Kurt Gödel's Incompleteness Theorem says (i) all closed systems are unprovable within themselves and, that (ii) all open systems are rightly understood as incomplete. - R.E. Slater

The God among us is the God who refuses to be God without us, so great is God's Love. – Tripp Fuller

According to some Christian outlooks we were made for another world. Perhaps, rather, we were made for this world to recreate, reclaim, redeem, and renew unto God's future aspiration by the power of His Spirit. - R.E. Slater

Our eschatological ethos is to love. To stand with those who are oppressed. To stand against those who are oppressing. It is that simple. Love is our only calling and Christian Hope. - R.E. Slater

Secularization theory has been massively falsified. We don't live in an age of secularity. We live in an age of explosive, pervasive religiosity... an age of religious pluralism. - Peter L. Berger

Exploring the edge of life and faith in a post-everything world. - Todd Littleton

I don't need another reason to believe, your love is all around for me to see. – Anon

Thou art our need; and in giving us more of thyself thou givest us all. - Khalil Gibran, Prayer XXIII

Be careful what you pretend to be. You become what you pretend to be. - Kurt Vonnegut

Religious beliefs, far from being primary, are often shaped and adjusted by our social goals. - Jim Forest

People, even more than things, need to be restored, renewed, revived, reclaimed, and redeemed; never throw out anyone. – Anon

Certainly, God's love has made fools of us all. - R.E. Slater

An apocalyptic Christian faith doesn't wait for Jesus to come, but for Jesus to become in our midst. - R.E. Slater

Christian belief in God begins with the cross and resurrection of Jesus, not with rational apologetics. - Eberhard Jüngel, Jürgen Moltmann

Our knowledge of God is through the 'I-Thou' encounter, not in finding God at the end of a syllogism or argument. There is a grave danger in any Christian treatment of God as an object. The God of Jesus Christ and Scripture is irreducibly subject and never made as an object, a force, a power, or a principle that can be manipulated. - Emil Brunner

“Ehyeh Asher Ehyeh” means "I will be that who I have yet to become." - God (Ex 3.14) or, conversely, “I AM who I AM Becoming.”

Our job is to love others without stopping to inquire whether or not they are worthy. - Thomas Merton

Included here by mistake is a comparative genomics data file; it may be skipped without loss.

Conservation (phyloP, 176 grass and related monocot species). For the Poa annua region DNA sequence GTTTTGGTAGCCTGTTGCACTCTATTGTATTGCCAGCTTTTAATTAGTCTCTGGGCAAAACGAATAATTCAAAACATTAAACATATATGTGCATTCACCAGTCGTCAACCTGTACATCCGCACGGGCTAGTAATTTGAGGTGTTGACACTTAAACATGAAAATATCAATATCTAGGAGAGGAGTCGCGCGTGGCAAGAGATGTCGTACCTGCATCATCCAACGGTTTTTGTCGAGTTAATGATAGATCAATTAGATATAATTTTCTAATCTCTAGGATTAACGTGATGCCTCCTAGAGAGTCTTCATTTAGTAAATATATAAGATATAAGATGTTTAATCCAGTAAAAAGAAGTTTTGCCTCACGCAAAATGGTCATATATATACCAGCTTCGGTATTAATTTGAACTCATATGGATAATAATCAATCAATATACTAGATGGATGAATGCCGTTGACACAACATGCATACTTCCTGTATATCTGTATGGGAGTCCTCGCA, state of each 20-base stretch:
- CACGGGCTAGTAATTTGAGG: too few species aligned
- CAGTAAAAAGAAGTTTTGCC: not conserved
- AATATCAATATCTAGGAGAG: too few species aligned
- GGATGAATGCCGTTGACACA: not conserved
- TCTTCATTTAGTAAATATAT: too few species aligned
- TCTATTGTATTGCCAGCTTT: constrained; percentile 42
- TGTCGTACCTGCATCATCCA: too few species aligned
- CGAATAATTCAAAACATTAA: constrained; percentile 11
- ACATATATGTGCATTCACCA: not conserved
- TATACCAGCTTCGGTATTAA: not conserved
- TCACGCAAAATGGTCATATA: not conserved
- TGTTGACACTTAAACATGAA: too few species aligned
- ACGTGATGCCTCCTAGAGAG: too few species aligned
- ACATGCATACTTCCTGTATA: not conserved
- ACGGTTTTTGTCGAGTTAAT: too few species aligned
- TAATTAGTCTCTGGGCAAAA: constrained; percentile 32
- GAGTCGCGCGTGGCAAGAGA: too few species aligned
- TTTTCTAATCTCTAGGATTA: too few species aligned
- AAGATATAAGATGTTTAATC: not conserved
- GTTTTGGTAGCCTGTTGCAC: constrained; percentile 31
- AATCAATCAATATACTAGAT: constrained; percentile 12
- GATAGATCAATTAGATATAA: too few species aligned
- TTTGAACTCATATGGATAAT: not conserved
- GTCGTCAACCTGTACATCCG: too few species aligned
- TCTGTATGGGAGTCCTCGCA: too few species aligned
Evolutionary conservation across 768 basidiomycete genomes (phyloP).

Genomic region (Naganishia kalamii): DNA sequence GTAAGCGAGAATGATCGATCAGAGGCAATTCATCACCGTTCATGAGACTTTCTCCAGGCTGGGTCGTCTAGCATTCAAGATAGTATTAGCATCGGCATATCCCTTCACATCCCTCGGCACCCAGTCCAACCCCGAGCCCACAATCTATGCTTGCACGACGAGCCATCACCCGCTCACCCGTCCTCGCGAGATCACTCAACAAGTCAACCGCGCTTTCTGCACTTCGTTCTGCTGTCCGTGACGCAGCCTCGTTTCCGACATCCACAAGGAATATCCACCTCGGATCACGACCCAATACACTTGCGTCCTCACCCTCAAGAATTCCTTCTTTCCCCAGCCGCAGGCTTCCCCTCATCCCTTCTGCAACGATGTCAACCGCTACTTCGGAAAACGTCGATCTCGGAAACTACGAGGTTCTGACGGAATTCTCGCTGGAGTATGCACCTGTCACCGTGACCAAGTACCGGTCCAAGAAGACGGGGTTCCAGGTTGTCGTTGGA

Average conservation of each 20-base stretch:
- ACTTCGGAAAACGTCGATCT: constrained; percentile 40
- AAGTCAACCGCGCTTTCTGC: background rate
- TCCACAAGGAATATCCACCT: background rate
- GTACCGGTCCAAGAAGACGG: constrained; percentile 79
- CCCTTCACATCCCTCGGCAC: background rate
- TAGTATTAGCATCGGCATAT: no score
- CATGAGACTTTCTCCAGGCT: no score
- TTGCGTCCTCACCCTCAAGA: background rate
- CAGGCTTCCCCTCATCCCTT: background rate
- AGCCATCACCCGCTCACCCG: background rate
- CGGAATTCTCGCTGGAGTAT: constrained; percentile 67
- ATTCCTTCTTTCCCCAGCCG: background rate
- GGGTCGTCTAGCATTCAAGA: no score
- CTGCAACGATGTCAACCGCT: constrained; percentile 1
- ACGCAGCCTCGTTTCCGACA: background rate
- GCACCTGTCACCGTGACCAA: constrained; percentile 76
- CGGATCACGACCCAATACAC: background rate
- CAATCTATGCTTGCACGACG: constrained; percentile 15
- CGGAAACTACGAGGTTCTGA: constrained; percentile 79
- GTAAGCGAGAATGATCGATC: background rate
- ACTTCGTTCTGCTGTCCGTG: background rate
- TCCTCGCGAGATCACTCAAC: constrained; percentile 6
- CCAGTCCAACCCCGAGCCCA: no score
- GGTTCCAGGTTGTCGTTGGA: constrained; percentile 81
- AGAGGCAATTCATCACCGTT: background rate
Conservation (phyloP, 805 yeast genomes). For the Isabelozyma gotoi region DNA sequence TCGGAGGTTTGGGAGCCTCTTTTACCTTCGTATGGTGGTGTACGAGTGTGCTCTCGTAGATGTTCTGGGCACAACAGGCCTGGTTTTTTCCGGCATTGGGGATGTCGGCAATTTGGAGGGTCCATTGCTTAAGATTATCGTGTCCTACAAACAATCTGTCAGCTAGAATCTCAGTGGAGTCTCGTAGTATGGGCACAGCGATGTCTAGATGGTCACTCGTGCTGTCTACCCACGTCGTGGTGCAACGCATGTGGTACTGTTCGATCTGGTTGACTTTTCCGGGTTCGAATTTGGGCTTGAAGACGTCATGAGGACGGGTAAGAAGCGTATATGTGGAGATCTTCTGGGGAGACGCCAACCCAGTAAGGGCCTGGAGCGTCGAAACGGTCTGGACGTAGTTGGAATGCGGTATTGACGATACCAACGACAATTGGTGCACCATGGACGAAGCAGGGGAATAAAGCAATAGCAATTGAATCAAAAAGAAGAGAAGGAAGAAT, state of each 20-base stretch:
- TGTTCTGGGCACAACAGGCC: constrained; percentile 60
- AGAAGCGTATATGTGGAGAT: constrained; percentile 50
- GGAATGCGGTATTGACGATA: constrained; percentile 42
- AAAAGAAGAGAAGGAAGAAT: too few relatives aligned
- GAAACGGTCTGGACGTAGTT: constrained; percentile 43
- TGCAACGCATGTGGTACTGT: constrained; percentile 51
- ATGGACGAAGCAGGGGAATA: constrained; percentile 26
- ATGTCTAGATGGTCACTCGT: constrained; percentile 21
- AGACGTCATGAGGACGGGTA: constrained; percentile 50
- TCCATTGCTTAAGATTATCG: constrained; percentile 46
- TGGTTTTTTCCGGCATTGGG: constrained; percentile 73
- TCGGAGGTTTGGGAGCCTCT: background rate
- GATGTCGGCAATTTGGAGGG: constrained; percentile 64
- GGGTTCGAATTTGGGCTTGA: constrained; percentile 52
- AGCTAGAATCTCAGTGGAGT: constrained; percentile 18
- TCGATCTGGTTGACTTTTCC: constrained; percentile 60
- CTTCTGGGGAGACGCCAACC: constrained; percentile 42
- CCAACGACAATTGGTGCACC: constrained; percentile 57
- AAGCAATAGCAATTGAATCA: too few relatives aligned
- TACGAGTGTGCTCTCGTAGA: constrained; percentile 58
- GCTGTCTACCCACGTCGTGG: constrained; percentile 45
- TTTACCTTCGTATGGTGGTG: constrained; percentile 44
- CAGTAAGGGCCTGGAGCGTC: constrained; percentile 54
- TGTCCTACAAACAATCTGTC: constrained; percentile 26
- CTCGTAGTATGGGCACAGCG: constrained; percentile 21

The church is God's world-changing social experiment of bringing unlikes and differents to the Eucharist/Communion table to share life with one another as a new kind of family. When this happens, we show to the world what love, justice, peace, reconciliation, and life together is designed by God to be. The church is God's show-and-tell for the world to see how God wants us to live as a blended, global, polypluralistic family united with one will, by one Lord, and baptized by one Spirit. – Anon

The cross that is planted at the heart of the history of the world cannot be uprooted. - Jacques Ellul

The Unity in whose loving presence the universe unfolds is inside each person as a call to welcome the stranger, protect animals and the earth, respect the dignity of each person, think new thoughts, and help bring about ecological civilizations. - John Cobb & Farhan A. Shah

If you board the wrong train it is of no use running along the corridors of the train in the other direction. - Dietrich Bonhoeffer

God's justice is restorative rather than punitive; His discipline is merciful rather than punishing; His power is made perfect in weakness; and His grace is sufficient for all. – Anon

Our little [biblical] systems have their day; they have their day and cease to be. They are but broken lights of Thee, and Thou, O God art more than they. - Alfred Lord Tennyson

We can’t control God; God is uncontrollable. God can’t control us; God’s love is uncontrolling! - Thomas Jay Oord